The main cyber security threats

Ransomware, a form of malware, is now the biggest cyber threat to most businesses, including pension schemes. This malicious software is used to encrypt target data and disable access to systems, so that cybercriminals can extort a ransom in exchange for the decryption key.

Typically, ransomware attacks are delivered through phishing emails, that then enable attackers to gain access to the underlying network to deploy encryption software on the data assets. In combination with this, cybercriminals also often extract files and data that they can share with the target as proof of their control and access over the network. They also often threaten to release these files and data if the ransom is not paid.

This type of attack would paralyse a pensions scheme, by disabling access to systems and data, preventing business as usual transactions with beneficiaries, and threatening the security of underlying sensitive financial data. As a result, schemes are in the difficult position of having to consider paying the ransom demands, often in cryptocurrencies that are almost impossible to recover at a later date.

When faced with the prospect of paying a ransom demand, careful consideration needs to be given to compliance with anti-money laundering regulations and international sanctions and counter-terrorism legislation. In most instances such payments aren’t illegal.

Other key threats include:

  • Phishing: seeking to obtain information whilst appearing to be from a legitimate source or contact. These attacks can be used to target individuals (spearfishing) e.g., to appear to be a genuine email from a CFO requesting a revenue controller to make an urgent payment or to request sensitive payment details.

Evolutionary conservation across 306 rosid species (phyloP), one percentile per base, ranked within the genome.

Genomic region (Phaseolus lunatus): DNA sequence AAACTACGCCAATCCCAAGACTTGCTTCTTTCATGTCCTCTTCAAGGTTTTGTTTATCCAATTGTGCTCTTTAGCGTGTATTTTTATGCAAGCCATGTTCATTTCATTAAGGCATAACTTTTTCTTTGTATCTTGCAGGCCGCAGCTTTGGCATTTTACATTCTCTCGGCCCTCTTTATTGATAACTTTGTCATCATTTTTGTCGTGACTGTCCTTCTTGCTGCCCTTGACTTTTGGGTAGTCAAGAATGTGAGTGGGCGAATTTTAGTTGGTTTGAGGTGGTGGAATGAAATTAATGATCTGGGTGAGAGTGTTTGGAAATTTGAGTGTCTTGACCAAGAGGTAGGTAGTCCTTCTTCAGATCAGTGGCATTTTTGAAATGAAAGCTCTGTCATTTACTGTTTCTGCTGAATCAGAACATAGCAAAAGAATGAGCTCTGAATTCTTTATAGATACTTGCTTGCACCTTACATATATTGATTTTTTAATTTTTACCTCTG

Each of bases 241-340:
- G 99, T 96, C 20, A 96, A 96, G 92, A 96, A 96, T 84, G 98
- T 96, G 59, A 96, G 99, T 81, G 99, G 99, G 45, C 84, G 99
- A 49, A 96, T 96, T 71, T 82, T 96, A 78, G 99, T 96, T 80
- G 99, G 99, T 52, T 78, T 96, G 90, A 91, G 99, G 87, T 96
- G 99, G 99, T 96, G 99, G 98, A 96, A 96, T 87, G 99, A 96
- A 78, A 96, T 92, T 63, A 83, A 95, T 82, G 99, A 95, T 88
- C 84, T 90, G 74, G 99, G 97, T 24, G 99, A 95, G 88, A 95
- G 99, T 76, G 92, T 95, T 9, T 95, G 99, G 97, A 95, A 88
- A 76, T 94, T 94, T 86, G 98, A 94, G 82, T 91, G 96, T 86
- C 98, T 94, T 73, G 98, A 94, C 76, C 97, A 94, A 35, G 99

• Hacking: gaining access to systems via IT vulnerabilities to steal information, such as bank account details, or to obtain valuable intellectual property. There are also threats from hacking from individuals who hack systems as a “hobby”, or to test and train their cyber skills.
  • Data leakage: obtaining access to data through vulnerabilities and unauthorised transmissions these can occur through the sharing of unencrypted files, or backdoors on websites. Data leaks by internal personnel, both by error and maliciously, also pose a threat.

Supply chain risks

When considering cyber vulnerabilities, it is imperative that the analysis covers all potential supply chain vulnerabilities. Whether that is scheme administrators, suppliers of internal systems, or other third-party service providers. These can often be easy and rewarding targets for cybercriminals, as gaining access to their environment may more easily allow access to multiple underlying end users.